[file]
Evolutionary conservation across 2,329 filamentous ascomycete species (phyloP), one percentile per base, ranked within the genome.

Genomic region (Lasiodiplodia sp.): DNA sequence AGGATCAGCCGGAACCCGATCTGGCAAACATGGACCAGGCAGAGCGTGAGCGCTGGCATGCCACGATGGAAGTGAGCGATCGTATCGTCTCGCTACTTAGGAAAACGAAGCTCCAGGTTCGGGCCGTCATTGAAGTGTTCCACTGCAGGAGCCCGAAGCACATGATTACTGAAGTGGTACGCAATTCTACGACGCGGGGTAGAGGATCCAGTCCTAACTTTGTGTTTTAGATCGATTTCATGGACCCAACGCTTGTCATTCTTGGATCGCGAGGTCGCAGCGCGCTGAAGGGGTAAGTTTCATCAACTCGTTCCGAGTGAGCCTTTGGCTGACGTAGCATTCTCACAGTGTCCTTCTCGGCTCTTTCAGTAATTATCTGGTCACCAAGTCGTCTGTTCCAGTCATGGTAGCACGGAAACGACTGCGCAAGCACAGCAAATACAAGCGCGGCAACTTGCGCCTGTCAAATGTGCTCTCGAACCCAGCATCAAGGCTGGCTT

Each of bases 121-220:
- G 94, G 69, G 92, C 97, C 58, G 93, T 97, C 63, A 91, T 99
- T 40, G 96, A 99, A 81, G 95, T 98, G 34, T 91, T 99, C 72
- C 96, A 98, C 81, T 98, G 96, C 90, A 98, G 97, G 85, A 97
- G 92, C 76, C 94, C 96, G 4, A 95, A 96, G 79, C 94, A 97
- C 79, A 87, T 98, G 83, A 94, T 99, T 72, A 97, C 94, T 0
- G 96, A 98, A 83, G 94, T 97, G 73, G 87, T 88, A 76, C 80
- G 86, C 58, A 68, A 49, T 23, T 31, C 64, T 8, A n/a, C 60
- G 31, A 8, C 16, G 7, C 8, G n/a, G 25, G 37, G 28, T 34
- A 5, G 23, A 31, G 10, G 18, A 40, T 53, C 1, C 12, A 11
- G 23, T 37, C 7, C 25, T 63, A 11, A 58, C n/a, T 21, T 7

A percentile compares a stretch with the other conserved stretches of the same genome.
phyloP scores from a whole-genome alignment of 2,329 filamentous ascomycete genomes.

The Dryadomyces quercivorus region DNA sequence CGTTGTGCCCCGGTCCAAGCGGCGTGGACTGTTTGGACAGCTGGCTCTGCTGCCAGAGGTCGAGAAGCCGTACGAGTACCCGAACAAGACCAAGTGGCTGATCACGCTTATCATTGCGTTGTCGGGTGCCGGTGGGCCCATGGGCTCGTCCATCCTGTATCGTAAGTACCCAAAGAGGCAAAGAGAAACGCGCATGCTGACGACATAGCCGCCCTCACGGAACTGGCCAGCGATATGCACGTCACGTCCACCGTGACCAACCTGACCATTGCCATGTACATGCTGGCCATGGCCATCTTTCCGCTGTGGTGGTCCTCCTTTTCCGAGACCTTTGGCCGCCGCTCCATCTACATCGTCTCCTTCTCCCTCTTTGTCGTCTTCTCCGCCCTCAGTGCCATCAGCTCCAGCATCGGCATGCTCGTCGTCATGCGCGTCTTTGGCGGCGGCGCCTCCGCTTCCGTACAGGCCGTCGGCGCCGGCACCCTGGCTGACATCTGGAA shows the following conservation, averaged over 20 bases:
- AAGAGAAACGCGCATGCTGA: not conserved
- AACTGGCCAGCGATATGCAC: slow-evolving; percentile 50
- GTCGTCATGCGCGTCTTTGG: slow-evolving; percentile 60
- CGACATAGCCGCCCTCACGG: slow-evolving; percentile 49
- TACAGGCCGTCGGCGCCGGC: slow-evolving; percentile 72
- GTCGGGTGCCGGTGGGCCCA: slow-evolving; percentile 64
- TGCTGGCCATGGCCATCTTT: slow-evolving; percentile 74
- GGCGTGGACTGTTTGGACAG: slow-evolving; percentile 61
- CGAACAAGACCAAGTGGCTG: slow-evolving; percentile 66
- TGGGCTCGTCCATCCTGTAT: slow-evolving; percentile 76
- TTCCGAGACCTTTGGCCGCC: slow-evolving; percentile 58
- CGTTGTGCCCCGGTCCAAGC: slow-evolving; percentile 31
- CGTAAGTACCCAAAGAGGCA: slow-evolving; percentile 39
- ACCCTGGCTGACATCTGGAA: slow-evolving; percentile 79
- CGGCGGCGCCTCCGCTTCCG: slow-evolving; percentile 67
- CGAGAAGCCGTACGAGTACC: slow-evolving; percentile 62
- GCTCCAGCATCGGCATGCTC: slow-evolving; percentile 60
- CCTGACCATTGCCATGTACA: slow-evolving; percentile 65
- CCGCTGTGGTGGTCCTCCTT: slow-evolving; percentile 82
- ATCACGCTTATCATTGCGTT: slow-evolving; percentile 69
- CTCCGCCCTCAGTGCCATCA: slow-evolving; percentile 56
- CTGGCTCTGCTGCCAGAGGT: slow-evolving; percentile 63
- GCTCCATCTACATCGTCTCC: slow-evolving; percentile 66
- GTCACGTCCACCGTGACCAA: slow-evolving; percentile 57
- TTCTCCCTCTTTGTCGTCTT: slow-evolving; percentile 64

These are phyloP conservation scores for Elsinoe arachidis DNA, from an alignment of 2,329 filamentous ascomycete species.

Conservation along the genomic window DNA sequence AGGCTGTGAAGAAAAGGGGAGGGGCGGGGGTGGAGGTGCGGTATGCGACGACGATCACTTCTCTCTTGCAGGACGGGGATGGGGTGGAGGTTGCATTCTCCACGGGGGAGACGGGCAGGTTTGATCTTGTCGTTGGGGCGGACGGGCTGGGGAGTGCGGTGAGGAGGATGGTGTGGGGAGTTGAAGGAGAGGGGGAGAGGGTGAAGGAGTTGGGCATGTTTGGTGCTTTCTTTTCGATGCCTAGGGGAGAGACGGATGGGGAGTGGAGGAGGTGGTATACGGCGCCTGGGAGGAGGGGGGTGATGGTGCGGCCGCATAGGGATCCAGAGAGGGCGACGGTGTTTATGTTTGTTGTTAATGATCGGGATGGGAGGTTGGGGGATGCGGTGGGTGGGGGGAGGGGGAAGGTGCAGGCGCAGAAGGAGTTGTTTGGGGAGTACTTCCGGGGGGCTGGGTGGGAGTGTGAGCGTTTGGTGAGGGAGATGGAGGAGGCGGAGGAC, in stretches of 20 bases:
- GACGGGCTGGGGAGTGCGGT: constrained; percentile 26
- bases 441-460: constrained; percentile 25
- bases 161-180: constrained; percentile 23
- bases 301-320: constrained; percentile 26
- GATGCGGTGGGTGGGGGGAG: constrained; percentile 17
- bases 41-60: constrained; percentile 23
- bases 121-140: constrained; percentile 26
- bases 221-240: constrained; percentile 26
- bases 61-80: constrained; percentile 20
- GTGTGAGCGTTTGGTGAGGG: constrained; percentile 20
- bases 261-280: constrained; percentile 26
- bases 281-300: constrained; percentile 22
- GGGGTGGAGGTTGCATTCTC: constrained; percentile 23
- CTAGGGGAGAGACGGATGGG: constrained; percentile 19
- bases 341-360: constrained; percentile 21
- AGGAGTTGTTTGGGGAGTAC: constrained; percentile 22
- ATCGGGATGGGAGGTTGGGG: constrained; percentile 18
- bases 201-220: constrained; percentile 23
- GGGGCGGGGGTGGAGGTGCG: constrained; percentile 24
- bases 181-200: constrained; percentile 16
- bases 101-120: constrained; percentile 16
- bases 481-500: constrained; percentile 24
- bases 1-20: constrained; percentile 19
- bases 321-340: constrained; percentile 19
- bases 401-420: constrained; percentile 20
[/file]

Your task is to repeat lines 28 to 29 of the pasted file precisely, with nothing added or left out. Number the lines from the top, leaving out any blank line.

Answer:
- CGTTGTGCCCCGGTCCAAGC: slow-evolving; percentile 31
- CGTAAGTACCCAAAGAGGCA: slow-evolving; percentile 39